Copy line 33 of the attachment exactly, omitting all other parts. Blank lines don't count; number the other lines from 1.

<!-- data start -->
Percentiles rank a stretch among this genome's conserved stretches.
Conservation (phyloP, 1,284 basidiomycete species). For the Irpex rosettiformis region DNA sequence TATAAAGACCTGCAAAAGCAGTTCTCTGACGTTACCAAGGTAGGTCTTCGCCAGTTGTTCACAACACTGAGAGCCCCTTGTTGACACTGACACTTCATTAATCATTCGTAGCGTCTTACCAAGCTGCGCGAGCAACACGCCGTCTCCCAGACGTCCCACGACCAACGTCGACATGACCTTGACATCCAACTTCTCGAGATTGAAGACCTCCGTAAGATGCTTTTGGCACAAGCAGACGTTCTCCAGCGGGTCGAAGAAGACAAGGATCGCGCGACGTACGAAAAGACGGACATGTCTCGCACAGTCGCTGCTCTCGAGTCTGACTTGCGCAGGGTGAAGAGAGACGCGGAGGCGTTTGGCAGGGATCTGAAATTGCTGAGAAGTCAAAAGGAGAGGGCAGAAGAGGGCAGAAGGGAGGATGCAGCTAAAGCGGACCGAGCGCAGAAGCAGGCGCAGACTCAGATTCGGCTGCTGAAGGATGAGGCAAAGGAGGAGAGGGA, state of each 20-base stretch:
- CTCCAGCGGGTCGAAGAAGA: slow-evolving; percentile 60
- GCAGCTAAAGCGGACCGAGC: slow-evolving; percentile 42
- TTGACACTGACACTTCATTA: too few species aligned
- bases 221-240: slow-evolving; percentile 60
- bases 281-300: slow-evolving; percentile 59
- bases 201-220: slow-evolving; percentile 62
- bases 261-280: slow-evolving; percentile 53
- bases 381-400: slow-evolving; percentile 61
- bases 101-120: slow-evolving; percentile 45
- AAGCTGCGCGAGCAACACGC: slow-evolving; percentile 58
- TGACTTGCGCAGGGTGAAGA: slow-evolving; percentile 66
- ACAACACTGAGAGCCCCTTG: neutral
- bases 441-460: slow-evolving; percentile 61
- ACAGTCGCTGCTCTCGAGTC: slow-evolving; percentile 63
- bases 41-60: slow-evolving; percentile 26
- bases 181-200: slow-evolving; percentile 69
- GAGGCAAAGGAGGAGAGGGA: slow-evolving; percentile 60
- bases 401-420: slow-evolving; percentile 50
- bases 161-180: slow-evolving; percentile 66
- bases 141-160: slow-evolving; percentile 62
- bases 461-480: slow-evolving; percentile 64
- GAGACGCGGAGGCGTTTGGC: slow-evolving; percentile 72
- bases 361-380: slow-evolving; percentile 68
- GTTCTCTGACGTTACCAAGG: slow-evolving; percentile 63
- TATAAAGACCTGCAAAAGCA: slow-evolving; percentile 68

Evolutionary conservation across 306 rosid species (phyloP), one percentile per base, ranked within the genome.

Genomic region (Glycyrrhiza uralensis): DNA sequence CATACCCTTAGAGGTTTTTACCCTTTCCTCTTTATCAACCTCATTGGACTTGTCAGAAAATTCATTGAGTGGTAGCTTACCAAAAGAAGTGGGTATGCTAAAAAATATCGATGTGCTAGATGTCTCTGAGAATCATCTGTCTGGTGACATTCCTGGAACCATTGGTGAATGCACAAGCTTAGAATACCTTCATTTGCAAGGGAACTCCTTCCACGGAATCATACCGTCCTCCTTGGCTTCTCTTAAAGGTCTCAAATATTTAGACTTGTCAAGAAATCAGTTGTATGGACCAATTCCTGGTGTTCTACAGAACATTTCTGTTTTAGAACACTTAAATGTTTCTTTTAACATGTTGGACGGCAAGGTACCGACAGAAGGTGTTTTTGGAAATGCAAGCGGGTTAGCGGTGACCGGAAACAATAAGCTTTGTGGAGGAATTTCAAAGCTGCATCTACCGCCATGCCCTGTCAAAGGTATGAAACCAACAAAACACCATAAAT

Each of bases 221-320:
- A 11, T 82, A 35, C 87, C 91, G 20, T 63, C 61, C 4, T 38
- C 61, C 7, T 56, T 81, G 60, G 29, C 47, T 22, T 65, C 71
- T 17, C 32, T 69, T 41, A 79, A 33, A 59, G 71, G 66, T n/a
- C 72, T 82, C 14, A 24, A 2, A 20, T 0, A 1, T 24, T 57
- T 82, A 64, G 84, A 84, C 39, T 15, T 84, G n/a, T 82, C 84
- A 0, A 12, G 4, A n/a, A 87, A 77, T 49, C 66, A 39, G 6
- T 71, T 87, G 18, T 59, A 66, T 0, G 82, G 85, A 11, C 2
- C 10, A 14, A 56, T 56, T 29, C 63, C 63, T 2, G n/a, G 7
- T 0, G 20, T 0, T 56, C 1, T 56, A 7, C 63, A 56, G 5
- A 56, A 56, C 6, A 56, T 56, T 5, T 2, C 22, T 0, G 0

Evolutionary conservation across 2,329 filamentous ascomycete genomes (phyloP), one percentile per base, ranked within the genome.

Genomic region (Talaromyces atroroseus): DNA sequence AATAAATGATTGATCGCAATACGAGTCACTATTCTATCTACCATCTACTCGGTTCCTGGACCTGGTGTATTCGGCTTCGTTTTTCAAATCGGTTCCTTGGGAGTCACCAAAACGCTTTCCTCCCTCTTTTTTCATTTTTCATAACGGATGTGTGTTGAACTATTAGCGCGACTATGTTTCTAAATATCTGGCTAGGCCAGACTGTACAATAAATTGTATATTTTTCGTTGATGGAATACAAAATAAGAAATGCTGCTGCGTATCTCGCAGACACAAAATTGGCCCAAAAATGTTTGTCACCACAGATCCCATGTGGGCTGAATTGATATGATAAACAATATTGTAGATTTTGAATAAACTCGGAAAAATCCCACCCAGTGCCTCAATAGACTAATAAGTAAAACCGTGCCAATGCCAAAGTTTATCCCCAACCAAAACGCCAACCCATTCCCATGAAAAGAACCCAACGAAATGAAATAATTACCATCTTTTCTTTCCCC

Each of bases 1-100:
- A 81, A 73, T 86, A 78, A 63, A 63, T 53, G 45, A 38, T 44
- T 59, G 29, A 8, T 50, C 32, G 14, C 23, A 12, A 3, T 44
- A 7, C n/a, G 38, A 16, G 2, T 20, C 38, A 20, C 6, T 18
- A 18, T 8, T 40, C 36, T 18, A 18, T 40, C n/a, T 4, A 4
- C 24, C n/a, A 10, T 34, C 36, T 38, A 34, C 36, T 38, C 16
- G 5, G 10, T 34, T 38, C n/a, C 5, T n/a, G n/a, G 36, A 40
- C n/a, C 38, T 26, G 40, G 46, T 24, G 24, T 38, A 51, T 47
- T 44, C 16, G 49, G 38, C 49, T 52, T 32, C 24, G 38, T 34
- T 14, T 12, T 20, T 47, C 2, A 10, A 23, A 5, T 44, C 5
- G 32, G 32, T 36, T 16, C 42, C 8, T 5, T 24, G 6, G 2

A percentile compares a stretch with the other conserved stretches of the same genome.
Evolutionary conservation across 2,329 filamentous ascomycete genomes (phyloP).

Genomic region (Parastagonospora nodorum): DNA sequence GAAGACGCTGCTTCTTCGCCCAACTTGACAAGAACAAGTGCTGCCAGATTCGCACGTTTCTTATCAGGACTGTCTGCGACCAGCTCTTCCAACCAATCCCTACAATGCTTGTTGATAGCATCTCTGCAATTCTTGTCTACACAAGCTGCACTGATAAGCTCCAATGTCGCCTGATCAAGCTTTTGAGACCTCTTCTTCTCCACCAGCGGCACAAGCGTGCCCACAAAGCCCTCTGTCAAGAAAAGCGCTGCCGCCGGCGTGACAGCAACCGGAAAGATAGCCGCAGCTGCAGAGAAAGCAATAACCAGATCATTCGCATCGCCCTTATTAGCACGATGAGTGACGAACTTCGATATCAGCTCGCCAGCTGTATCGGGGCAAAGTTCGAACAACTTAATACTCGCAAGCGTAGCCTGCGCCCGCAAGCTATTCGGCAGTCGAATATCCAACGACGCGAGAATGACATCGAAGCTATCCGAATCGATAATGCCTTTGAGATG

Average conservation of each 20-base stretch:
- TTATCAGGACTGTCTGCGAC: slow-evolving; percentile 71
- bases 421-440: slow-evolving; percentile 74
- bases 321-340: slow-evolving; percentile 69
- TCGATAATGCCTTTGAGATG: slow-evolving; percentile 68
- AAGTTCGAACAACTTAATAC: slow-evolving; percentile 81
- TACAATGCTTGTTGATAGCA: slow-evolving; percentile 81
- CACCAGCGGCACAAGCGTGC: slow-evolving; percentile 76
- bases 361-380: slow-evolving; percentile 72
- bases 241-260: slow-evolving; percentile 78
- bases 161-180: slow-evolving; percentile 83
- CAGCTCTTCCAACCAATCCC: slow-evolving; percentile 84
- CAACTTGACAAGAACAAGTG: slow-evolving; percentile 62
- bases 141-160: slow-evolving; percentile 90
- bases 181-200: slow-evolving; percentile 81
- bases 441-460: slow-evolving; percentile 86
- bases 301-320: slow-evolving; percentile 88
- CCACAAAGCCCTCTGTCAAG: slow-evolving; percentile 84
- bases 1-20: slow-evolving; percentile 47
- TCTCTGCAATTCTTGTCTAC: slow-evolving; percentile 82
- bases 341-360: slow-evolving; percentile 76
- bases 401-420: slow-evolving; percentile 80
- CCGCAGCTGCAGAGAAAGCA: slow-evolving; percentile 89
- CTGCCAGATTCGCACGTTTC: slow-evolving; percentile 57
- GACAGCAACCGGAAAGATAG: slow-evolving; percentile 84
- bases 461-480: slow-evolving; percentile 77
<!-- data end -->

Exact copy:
- T 17, C 32, T 69, T 41, A 79, A 33, A 59, G 71, G 66, T n/a